Fully differential amplifiers have grown in popularity because of their low distortion, excellent noise rejection, and the simplicity of interfacing them with differential analog-to-digital converters (ADCs). This application shows how to increase the common-mode range of a fully differential amplifier by using a few external resistors (Fig. 1).
The circuit uses a voltage-divider technique to reduce the voltage at the inputs of the differential amplifier. This method was adapted from a technique employed on a monolithic instrumentation amplifier (INA148) for use with the fully differential amplifier. Implementing the given configuration, the amplifier's common-mode range is approximately ±90 V, with a differential gain of approximately 1.0. Even wider common-mode ranges could be achieved using a larger R1/R2 ratio.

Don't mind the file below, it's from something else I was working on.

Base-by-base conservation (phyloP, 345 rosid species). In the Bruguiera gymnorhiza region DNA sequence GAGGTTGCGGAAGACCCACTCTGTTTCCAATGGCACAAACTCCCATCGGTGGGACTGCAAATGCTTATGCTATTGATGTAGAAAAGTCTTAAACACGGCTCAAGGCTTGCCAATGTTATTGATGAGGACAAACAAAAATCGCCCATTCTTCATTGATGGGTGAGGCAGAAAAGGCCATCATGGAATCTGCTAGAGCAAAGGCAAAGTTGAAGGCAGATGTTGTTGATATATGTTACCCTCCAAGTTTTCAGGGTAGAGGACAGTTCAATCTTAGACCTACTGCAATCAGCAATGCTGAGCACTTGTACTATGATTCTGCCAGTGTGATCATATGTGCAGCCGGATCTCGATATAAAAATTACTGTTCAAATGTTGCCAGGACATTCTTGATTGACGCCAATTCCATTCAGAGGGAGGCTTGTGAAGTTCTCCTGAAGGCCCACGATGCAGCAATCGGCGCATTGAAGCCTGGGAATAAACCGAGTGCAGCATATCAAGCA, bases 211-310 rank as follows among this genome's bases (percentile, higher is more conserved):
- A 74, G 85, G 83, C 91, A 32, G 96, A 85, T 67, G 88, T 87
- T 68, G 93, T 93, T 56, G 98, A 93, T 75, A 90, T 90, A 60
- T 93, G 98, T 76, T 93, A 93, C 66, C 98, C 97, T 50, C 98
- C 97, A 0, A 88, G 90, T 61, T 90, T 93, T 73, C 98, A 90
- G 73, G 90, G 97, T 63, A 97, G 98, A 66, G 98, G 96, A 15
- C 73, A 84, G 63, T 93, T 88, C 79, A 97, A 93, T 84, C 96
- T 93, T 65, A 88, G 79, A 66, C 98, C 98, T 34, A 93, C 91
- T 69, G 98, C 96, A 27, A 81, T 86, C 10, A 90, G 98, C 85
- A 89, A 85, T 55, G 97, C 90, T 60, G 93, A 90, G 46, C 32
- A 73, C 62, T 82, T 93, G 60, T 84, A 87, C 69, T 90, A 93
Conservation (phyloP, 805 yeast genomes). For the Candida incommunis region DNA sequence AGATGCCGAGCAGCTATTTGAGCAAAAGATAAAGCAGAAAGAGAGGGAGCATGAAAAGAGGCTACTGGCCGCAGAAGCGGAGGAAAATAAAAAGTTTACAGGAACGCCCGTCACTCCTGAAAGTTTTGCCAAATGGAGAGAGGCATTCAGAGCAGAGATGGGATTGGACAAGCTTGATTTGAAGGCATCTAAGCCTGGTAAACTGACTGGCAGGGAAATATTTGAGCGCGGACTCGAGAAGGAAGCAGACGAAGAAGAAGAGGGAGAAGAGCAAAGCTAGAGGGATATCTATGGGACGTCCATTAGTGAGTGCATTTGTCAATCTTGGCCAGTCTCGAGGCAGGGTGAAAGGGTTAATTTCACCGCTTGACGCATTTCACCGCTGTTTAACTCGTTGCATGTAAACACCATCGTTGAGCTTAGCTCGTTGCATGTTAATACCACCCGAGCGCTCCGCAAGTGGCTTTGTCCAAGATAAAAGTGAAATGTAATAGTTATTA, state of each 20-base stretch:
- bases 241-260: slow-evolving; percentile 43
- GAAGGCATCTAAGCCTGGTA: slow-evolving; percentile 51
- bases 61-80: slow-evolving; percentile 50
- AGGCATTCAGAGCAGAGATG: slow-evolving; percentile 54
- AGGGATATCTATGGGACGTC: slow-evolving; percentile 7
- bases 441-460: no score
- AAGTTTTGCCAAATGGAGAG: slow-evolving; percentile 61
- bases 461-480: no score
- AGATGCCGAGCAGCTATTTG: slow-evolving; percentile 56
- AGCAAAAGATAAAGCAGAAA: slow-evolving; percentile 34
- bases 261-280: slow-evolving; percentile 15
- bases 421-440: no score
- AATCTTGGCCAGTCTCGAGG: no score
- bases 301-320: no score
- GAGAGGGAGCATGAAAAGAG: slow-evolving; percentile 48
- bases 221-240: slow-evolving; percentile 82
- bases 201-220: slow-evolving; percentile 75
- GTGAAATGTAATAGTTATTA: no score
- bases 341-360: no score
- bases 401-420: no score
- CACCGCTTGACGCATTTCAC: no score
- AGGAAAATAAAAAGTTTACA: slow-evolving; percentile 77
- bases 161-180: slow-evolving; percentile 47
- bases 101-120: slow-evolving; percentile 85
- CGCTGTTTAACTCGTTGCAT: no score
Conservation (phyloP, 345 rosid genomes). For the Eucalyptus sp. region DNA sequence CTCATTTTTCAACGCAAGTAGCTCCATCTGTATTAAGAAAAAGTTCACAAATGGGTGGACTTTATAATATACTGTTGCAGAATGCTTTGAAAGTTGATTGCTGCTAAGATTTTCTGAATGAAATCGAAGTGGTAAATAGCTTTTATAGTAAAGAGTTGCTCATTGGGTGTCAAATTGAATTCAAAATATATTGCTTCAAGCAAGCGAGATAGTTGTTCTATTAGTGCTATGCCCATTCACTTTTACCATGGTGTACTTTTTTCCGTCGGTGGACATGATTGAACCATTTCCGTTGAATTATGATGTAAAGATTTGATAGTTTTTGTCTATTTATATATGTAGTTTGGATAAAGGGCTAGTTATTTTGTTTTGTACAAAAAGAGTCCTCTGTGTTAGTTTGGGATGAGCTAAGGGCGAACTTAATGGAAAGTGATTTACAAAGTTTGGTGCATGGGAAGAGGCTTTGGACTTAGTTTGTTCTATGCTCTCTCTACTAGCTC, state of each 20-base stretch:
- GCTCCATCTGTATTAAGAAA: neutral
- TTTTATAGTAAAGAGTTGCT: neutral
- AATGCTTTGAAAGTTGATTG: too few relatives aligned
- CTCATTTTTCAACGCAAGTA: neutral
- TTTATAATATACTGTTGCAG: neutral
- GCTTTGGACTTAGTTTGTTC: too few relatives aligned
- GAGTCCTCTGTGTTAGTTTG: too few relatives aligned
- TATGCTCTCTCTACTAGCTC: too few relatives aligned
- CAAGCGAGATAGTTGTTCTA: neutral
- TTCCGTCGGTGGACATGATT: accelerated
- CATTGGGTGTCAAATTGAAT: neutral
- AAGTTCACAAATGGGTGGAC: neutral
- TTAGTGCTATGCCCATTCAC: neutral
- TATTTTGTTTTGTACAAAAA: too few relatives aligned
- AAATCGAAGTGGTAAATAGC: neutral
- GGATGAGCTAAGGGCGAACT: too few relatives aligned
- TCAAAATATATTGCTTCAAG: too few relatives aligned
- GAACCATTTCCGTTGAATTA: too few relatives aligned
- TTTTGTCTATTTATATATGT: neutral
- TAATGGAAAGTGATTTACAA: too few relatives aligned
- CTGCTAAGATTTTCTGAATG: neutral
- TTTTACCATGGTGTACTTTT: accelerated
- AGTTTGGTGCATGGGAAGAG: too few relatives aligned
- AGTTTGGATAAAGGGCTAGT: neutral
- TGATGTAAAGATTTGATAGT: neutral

Three important considerations when executing this topology are determining the gain, the maximum common-mode range, and the common-mode rejection. Modeling the differential amplifier as a voltage-controlled voltage source is the basis of the analysis (Fig. 2).
Assuming the resistors are equivalent in both halves of the amplifier simplifies the analysis (i.e., R1a = R1b = R1). Equation 1 gives the gain of the amplifier.
This simplified equation will always yield a zero common-mode output. Performing a more detailed analysis that uses unique values for all resistances produces a far more complex equation.